House passes bill to stop unwanted robocalls

Passed in a nearly-unanimous vote, the Stopping Bad Robocalls Act takes multiple steps to crack down on the scourge of unwanted robocalls.

What does Congress plan to do about robocalls? ZDNet's Stephanie Condon tells Karen Roby what the Stopping Bad Robocalls Act could accomplish and who supports it. Read more: https://zd.net/2YaU9ip

With a near-unanimous vote, the US of House of Representatives on Wednesday passed a bill to take on the scourge of unwanted robocalls. The Stopping Bad Robocalls Act passed by a vote of 429 to 3, with just two Republicans and one independent voting against it. 

The legislation takes on robocalls from multiple fronts. First, it would require the Federal Communications Commission (FCC) to update its definition of robocalls, ensuring that organizations don't target consumers with robocalls without their express consent. Consumers are also supposed to be able to withdraw their consent. 

Additionally, the bill would require FCC to put more stringent limits on the exemptions to this rule. Under current law, some robocalls can be made without consent, such as calls from financial institutions regarding potentially fraudulent transactions. However, Congress wants to make sure consumers don't get too many of these calls. 

Next, the bill would require all carriers to eventually implement new technologies to authenticate caller-ID information, preventing call spoofing -- at no additional line-item cost to consumers.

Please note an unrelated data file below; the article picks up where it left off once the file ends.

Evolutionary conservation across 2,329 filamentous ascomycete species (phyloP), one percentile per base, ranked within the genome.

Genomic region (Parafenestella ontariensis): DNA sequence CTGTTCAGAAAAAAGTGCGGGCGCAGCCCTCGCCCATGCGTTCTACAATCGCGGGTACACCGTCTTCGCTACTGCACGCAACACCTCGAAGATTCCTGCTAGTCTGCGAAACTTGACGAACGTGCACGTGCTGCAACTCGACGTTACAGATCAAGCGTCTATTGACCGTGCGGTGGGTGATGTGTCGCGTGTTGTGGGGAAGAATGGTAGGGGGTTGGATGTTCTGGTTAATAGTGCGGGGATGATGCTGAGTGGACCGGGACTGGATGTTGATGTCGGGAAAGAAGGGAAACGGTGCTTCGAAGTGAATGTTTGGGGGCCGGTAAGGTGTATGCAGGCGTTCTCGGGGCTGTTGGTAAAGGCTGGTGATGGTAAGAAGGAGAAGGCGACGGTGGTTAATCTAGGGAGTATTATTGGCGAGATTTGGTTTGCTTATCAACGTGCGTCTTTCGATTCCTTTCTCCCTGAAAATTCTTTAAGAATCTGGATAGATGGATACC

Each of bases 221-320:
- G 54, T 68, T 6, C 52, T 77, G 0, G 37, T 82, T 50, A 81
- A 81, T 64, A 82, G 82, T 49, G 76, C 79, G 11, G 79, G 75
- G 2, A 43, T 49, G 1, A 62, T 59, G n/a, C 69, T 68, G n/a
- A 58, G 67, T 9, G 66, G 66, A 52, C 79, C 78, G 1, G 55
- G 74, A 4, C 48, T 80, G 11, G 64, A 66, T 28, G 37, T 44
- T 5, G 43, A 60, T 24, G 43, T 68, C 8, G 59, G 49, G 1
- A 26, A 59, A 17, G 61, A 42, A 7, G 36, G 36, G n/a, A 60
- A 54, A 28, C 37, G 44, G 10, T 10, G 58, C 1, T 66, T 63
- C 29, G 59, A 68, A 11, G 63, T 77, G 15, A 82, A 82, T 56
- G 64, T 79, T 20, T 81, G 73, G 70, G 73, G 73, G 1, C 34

The FCC is already planning to mandate that carriers implement its SHAKEN/STIR authentication system to help combat robocalls. In March, AT&T and Comcast announced that they successfully tested the first SHAKEN/STIR-authenticated call between two different telecom networks. 

The bill passed Wednesday would also try to ensure that rural parts of the country with older technology are not left behind by requiring the FCC to find alternative methods for authenticating calls. 

Next, the bill would ensure that when carriers block robocalls by default, they do so at no extra line-item charge to consumers. The FCC recently adopted a rule allowing carriers to offer robocall blocking by default, but the agency did not address whether that could add up to additional consumer charges.

The Stopping Bad Robocalls Act also includes provisions that should make it easier to go after robocall rule breakers. For instance, it gives the FCC and law enforcement agencies more time to prosecute illegal robocallers, extending the statute of limitations by up to four years in some cases. 

The bill would also add an additional penalty for intentional violations of up to $10,000. Additionally, it encourages stronger Justice Department criminal prosecution of unlawful robocalls by requiring the FCC to provide the DOJ with evidence of criminal robocall violations. 

In a white paper summarizing the legislation, Congress noted just how rampant unwanted robocalls are: In 2018, there were an estimated 48 billion robocalls, up over 64 percent since 2016, according to YouMail. Meanwhile, First Orion predicts that this year 44.6 percent of all calls to mobile phones will be scam calls. 

The two GOP lawmakers who voted against the legislation were Reps. Andy Biggs of Arizona and Thomas Massie of Kentucky. They were joined by Rep. Justin Amash of Michigan, an independent who recently left the GOP. 

Now that the House has passed the Stopping Bad Robocalls Act, lawmakers can take it to conference and merge it with the anti-robocall legislation passed in the Senate earlier this year. 

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